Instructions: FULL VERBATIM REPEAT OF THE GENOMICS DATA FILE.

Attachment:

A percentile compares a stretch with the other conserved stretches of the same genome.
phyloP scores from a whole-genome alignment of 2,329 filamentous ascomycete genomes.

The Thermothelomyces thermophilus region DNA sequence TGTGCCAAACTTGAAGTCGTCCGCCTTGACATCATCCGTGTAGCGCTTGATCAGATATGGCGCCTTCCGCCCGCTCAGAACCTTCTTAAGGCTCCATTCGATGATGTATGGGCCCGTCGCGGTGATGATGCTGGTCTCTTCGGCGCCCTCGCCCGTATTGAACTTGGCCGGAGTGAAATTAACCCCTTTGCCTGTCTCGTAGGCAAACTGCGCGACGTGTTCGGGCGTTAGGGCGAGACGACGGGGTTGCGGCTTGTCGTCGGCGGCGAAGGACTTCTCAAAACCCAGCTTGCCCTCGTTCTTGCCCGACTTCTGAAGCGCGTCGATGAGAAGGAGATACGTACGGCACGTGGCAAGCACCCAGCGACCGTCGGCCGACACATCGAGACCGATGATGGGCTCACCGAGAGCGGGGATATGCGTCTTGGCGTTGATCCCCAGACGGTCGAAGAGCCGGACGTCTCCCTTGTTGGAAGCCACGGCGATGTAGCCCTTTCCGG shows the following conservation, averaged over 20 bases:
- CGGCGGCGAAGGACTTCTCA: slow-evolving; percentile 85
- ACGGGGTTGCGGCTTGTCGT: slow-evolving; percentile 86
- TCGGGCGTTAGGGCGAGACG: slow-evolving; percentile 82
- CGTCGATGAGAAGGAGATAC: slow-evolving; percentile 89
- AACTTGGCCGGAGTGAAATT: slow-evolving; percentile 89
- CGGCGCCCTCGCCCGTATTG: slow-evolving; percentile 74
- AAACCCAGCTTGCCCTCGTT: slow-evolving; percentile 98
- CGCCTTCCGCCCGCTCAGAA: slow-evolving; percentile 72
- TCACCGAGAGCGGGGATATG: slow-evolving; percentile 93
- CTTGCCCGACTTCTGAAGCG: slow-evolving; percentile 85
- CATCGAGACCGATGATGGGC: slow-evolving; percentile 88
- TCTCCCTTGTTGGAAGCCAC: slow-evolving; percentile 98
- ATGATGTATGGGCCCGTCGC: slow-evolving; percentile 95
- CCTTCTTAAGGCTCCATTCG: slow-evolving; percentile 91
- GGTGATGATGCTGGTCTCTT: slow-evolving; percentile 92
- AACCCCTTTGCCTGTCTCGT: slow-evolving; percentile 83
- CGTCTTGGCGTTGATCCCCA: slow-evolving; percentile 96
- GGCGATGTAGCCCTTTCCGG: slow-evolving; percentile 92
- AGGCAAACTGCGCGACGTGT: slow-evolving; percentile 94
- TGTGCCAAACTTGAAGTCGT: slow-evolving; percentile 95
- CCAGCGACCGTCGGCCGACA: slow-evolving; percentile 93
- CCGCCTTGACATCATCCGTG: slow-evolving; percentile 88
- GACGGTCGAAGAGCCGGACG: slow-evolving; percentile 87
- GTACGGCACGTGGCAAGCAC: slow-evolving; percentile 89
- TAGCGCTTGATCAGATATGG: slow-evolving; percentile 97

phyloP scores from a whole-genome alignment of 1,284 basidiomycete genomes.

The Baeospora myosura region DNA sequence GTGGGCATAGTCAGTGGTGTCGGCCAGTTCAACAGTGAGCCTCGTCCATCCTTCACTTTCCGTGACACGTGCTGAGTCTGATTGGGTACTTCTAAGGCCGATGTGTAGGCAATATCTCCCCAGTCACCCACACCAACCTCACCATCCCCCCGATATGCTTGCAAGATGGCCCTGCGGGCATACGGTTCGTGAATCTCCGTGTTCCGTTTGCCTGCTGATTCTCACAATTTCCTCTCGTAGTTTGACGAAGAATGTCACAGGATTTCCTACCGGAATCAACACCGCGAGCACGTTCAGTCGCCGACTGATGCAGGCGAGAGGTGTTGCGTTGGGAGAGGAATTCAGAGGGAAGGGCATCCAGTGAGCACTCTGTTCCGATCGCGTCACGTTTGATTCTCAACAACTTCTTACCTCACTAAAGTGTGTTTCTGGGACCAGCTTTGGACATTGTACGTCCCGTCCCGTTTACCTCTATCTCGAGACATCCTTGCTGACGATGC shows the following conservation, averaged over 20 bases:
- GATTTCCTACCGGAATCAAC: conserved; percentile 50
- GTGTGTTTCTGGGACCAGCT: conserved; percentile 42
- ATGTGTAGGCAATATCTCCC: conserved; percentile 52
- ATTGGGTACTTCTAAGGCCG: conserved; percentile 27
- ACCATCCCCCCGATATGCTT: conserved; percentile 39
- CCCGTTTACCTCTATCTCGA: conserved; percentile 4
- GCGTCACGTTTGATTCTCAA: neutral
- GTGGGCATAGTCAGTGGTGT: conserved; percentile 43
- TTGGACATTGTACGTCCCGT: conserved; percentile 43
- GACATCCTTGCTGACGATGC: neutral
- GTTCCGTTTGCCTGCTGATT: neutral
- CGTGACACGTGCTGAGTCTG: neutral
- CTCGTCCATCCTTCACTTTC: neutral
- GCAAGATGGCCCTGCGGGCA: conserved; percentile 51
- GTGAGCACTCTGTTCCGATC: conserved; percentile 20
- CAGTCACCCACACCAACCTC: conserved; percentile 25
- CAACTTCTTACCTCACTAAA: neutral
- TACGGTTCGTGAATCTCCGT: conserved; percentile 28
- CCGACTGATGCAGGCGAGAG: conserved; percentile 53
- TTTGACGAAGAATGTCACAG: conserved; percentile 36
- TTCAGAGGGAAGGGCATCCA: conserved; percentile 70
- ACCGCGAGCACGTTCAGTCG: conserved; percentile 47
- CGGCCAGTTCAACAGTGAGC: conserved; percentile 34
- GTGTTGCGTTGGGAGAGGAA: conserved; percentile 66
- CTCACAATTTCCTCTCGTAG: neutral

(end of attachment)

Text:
A percentile compares a stretch with the other conserved stretches of the same genome.
phyloP scores from a whole-genome alignment of 2,329 filamentous ascomycete genomes.

The Thermothelomyces thermophilus region DNA sequence TGTGCCAAACTTGAAGTCGTCCGCCTTGACATCATCCGTGTAGCGCTTGATCAGATATGGCGCCTTCCGCCCGCTCAGAACCTTCTTAAGGCTCCATTCGATGATGTATGGGCCCGTCGCGGTGATGATGCTGGTCTCTTCGGCGCCCTCGCCCGTATTGAACTTGGCCGGAGTGAAATTAACCCCTTTGCCTGTCTCGTAGGCAAACTGCGCGACGTGTTCGGGCGTTAGGGCGAGACGACGGGGTTGCGGCTTGTCGTCGGCGGCGAAGGACTTCTCAAAACCCAGCTTGCCCTCGTTCTTGCCCGACTTCTGAAGCGCGTCGATGAGAAGGAGATACGTACGGCACGTGGCAAGCACCCAGCGACCGTCGGCCGACACATCGAGACCGATGATGGGCTCACCGAGAGCGGGGATATGCGTCTTGGCGTTGATCCCCAGACGGTCGAAGAGCCGGACGTCTCCCTTGTTGGAAGCCACGGCGATGTAGCCCTTTCCGG shows the following conservation, averaged over 20 bases:
- CGGCGGCGAAGGACTTCTCA: slow-evolving; percentile 85
- ACGGGGTTGCGGCTTGTCGT: slow-evolving; percentile 86
- TCGGGCGTTAGGGCGAGACG: slow-evolving; percentile 82
- CGTCGATGAGAAGGAGATAC: slow-evolving; percentile 89
- AACTTGGCCGGAGTGAAATT: slow-evolving; percentile 89
- CGGCGCCCTCGCCCGTATTG: slow-evolving; percentile 74
- AAACCCAGCTTGCCCTCGTT: slow-evolving; percentile 98
- CGCCTTCCGCCCGCTCAGAA: slow-evolving; percentile 72
- TCACCGAGAGCGGGGATATG: slow-evolving; percentile 93
- CTTGCCCGACTTCTGAAGCG: slow-evolving; percentile 85
- CATCGAGACCGATGATGGGC: slow-evolving; percentile 88
- TCTCCCTTGTTGGAAGCCAC: slow-evolving; percentile 98
- ATGATGTATGGGCCCGTCGC: slow-evolving; percentile 95
- CCTTCTTAAGGCTCCATTCG: slow-evolving; percentile 91
- GGTGATGATGCTGGTCTCTT: slow-evolving; percentile 92
- AACCCCTTTGCCTGTCTCGT: slow-evolving; percentile 83
- CGTCTTGGCGTTGATCCCCA: slow-evolving; percentile 96
- GGCGATGTAGCCCTTTCCGG: slow-evolving; percentile 92
- AGGCAAACTGCGCGACGTGT: slow-evolving; percentile 94
- TGTGCCAAACTTGAAGTCGT: slow-evolving; percentile 95
- CCAGCGACCGTCGGCCGACA: slow-evolving; percentile 93
- CCGCCTTGACATCATCCGTG: slow-evolving; percentile 88
- GACGGTCGAAGAGCCGGACG: slow-evolving; percentile 87
- GTACGGCACGTGGCAAGCAC: slow-evolving; percentile 89
- TAGCGCTTGATCAGATATGG: slow-evolving; percentile 97

phyloP scores from a whole-genome alignment of 1,284 basidiomycete genomes.

The Baeospora myosura region DNA sequence GTGGGCATAGTCAGTGGTGTCGGCCAGTTCAACAGTGAGCCTCGTCCATCCTTCACTTTCCGTGACACGTGCTGAGTCTGATTGGGTACTTCTAAGGCCGATGTGTAGGCAATATCTCCCCAGTCACCCACACCAACCTCACCATCCCCCCGATATGCTTGCAAGATGGCCCTGCGGGCATACGGTTCGTGAATCTCCGTGTTCCGTTTGCCTGCTGATTCTCACAATTTCCTCTCGTAGTTTGACGAAGAATGTCACAGGATTTCCTACCGGAATCAACACCGCGAGCACGTTCAGTCGCCGACTGATGCAGGCGAGAGGTGTTGCGTTGGGAGAGGAATTCAGAGGGAAGGGCATCCAGTGAGCACTCTGTTCCGATCGCGTCACGTTTGATTCTCAACAACTTCTTACCTCACTAAAGTGTGTTTCTGGGACCAGCTTTGGACATTGTACGTCCCGTCCCGTTTACCTCTATCTCGAGACATCCTTGCTGACGATGC shows the following conservation, averaged over 20 bases:
- GATTTCCTACCGGAATCAAC: conserved; percentile 50
- GTGTGTTTCTGGGACCAGCT: conserved; percentile 42
- ATGTGTAGGCAATATCTCCC: conserved; percentile 52
- ATTGGGTACTTCTAAGGCCG: conserved; percentile 27
- ACCATCCCCCCGATATGCTT: conserved; percentile 39
- CCCGTTTACCTCTATCTCGA: conserved; percentile 4
- GCGTCACGTTTGATTCTCAA: neutral
- GTGGGCATAGTCAGTGGTGT: conserved; percentile 43
- TTGGACATTGTACGTCCCGT: conserved; percentile 43
- GACATCCTTGCTGACGATGC: neutral
- GTTCCGTTTGCCTGCTGATT: neutral
- CGTGACACGTGCTGAGTCTG: neutral
- CTCGTCCATCCTTCACTTTC: neutral
- GCAAGATGGCCCTGCGGGCA: conserved; percentile 51
- GTGAGCACTCTGTTCCGATC: conserved; percentile 20
- CAGTCACCCACACCAACCTC: conserved; percentile 25
- CAACTTCTTACCTCACTAAA: neutral
- TACGGTTCGTGAATCTCCGT: conserved; percentile 28
- CCGACTGATGCAGGCGAGAG: conserved; percentile 53
- TTTGACGAAGAATGTCACAG: conserved; percentile 36
- TTCAGAGGGAAGGGCATCCA: conserved; percentile 70
- ACCGCGAGCACGTTCAGTCG: conserved; percentile 47
- CGGCCAGTTCAACAGTGAGC: conserved; percentile 34
- GTGTTGCGTTGGGAGAGGAA: conserved; percentile 66
- CTCACAATTTCCTCTCGTAG: neutral